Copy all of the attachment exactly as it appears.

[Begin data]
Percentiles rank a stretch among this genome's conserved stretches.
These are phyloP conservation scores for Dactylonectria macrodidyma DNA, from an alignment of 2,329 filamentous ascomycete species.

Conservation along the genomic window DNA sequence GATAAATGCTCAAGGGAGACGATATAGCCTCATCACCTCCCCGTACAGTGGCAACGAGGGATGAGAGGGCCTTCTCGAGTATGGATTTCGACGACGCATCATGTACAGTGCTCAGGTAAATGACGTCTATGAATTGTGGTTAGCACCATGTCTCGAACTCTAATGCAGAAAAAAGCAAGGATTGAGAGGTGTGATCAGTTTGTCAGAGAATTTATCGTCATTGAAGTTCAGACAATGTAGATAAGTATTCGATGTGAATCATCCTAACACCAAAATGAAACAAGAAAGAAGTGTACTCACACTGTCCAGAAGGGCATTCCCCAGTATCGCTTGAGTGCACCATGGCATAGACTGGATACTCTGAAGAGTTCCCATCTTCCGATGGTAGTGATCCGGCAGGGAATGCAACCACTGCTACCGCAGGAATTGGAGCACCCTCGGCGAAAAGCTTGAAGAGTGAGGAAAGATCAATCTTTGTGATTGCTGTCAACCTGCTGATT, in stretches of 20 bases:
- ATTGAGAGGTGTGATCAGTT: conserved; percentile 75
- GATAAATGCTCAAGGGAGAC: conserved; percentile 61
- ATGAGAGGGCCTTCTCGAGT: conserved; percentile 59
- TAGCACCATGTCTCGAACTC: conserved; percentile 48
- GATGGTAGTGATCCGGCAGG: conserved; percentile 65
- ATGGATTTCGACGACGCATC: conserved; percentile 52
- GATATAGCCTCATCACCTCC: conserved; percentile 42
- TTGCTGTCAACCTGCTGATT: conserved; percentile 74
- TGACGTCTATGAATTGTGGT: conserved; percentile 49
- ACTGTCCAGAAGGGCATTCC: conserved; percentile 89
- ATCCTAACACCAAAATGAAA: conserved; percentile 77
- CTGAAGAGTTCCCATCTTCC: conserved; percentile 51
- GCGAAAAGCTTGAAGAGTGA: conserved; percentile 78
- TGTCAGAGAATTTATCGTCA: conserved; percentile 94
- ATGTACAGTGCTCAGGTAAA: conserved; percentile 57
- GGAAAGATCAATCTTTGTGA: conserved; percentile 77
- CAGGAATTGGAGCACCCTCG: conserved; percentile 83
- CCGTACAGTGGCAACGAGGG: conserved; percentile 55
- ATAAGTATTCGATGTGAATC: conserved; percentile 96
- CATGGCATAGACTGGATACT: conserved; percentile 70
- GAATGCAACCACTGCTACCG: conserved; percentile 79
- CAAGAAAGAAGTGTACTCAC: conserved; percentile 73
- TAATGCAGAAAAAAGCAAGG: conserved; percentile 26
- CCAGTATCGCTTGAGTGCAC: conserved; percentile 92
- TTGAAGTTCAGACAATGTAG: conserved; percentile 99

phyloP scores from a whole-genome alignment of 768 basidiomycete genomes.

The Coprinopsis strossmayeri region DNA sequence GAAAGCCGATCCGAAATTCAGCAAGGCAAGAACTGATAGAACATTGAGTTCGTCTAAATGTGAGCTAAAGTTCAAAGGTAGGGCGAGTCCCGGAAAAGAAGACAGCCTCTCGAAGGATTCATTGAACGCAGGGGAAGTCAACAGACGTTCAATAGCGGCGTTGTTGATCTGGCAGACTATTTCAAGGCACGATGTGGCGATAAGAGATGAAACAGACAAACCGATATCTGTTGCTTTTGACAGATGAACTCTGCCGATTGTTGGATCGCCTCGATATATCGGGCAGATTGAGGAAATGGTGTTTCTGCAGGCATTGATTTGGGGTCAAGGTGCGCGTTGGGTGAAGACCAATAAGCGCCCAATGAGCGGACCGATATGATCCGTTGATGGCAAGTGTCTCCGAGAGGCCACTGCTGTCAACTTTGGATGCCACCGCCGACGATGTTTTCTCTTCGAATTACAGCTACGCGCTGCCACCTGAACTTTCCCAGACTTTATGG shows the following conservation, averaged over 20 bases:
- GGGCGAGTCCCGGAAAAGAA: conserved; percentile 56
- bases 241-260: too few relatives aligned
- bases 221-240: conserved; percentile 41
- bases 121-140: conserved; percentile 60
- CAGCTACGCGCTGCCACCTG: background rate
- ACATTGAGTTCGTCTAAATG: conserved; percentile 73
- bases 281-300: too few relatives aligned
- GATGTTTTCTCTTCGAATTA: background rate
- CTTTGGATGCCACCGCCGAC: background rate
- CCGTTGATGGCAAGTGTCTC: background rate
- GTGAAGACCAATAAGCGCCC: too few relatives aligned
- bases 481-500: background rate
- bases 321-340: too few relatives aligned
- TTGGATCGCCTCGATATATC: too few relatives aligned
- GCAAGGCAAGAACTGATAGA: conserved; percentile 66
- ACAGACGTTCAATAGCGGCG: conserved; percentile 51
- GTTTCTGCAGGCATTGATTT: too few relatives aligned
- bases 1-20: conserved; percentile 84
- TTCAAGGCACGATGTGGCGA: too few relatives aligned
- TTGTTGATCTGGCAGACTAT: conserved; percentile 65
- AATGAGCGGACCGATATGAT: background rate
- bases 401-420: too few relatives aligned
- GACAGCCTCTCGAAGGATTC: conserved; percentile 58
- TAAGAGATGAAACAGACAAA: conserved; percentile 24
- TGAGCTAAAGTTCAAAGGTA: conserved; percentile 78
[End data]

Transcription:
Percentiles rank a stretch among this genome's conserved stretches.
These are phyloP conservation scores for Dactylonectria macrodidyma DNA, from an alignment of 2,329 filamentous ascomycete species.

Conservation along the genomic window DNA sequence GATAAATGCTCAAGGGAGACGATATAGCCTCATCACCTCCCCGTACAGTGGCAACGAGGGATGAGAGGGCCTTCTCGAGTATGGATTTCGACGACGCATCATGTACAGTGCTCAGGTAAATGACGTCTATGAATTGTGGTTAGCACCATGTCTCGAACTCTAATGCAGAAAAAAGCAAGGATTGAGAGGTGTGATCAGTTTGTCAGAGAATTTATCGTCATTGAAGTTCAGACAATGTAGATAAGTATTCGATGTGAATCATCCTAACACCAAAATGAAACAAGAAAGAAGTGTACTCACACTGTCCAGAAGGGCATTCCCCAGTATCGCTTGAGTGCACCATGGCATAGACTGGATACTCTGAAGAGTTCCCATCTTCCGATGGTAGTGATCCGGCAGGGAATGCAACCACTGCTACCGCAGGAATTGGAGCACCCTCGGCGAAAAGCTTGAAGAGTGAGGAAAGATCAATCTTTGTGATTGCTGTCAACCTGCTGATT, in stretches of 20 bases:
- ATTGAGAGGTGTGATCAGTT: conserved; percentile 75
- GATAAATGCTCAAGGGAGAC: conserved; percentile 61
- ATGAGAGGGCCTTCTCGAGT: conserved; percentile 59
- TAGCACCATGTCTCGAACTC: conserved; percentile 48
- GATGGTAGTGATCCGGCAGG: conserved; percentile 65
- ATGGATTTCGACGACGCATC: conserved; percentile 52
- GATATAGCCTCATCACCTCC: conserved; percentile 42
- TTGCTGTCAACCTGCTGATT: conserved; percentile 74
- TGACGTCTATGAATTGTGGT: conserved; percentile 49
- ACTGTCCAGAAGGGCATTCC: conserved; percentile 89
- ATCCTAACACCAAAATGAAA: conserved; percentile 77
- CTGAAGAGTTCCCATCTTCC: conserved; percentile 51
- GCGAAAAGCTTGAAGAGTGA: conserved; percentile 78
- TGTCAGAGAATTTATCGTCA: conserved; percentile 94
- ATGTACAGTGCTCAGGTAAA: conserved; percentile 57
- GGAAAGATCAATCTTTGTGA: conserved; percentile 77
- CAGGAATTGGAGCACCCTCG: conserved; percentile 83
- CCGTACAGTGGCAACGAGGG: conserved; percentile 55
- ATAAGTATTCGATGTGAATC: conserved; percentile 96
- CATGGCATAGACTGGATACT: conserved; percentile 70
- GAATGCAACCACTGCTACCG: conserved; percentile 79
- CAAGAAAGAAGTGTACTCAC: conserved; percentile 73
- TAATGCAGAAAAAAGCAAGG: conserved; percentile 26
- CCAGTATCGCTTGAGTGCAC: conserved; percentile 92
- TTGAAGTTCAGACAATGTAG: conserved; percentile 99

phyloP scores from a whole-genome alignment of 768 basidiomycete genomes.

The Coprinopsis strossmayeri region DNA sequence GAAAGCCGATCCGAAATTCAGCAAGGCAAGAACTGATAGAACATTGAGTTCGTCTAAATGTGAGCTAAAGTTCAAAGGTAGGGCGAGTCCCGGAAAAGAAGACAGCCTCTCGAAGGATTCATTGAACGCAGGGGAAGTCAACAGACGTTCAATAGCGGCGTTGTTGATCTGGCAGACTATTTCAAGGCACGATGTGGCGATAAGAGATGAAACAGACAAACCGATATCTGTTGCTTTTGACAGATGAACTCTGCCGATTGTTGGATCGCCTCGATATATCGGGCAGATTGAGGAAATGGTGTTTCTGCAGGCATTGATTTGGGGTCAAGGTGCGCGTTGGGTGAAGACCAATAAGCGCCCAATGAGCGGACCGATATGATCCGTTGATGGCAAGTGTCTCCGAGAGGCCACTGCTGTCAACTTTGGATGCCACCGCCGACGATGTTTTCTCTTCGAATTACAGCTACGCGCTGCCACCTGAACTTTCCCAGACTTTATGG shows the following conservation, averaged over 20 bases:
- GGGCGAGTCCCGGAAAAGAA: conserved; percentile 56
- bases 241-260: too few relatives aligned
- bases 221-240: conserved; percentile 41
- bases 121-140: conserved; percentile 60
- CAGCTACGCGCTGCCACCTG: background rate
- ACATTGAGTTCGTCTAAATG: conserved; percentile 73
- bases 281-300: too few relatives aligned
- GATGTTTTCTCTTCGAATTA: background rate
- CTTTGGATGCCACCGCCGAC: background rate
- CCGTTGATGGCAAGTGTCTC: background rate
- GTGAAGACCAATAAGCGCCC: too few relatives aligned
- bases 481-500: background rate
- bases 321-340: too few relatives aligned
- TTGGATCGCCTCGATATATC: too few relatives aligned
- GCAAGGCAAGAACTGATAGA: conserved; percentile 66
- ACAGACGTTCAATAGCGGCG: conserved; percentile 51
- GTTTCTGCAGGCATTGATTT: too few relatives aligned
- bases 1-20: conserved; percentile 84
- TTCAAGGCACGATGTGGCGA: too few relatives aligned
- TTGTTGATCTGGCAGACTAT: conserved; percentile 65
- AATGAGCGGACCGATATGAT: background rate
- bases 401-420: too few relatives aligned
- GACAGCCTCTCGAAGGATTC: conserved; percentile 58
- TAAGAGATGAAACAGACAAA: conserved; percentile 24
- TGAGCTAAAGTTCAAAGGTA: conserved; percentile 78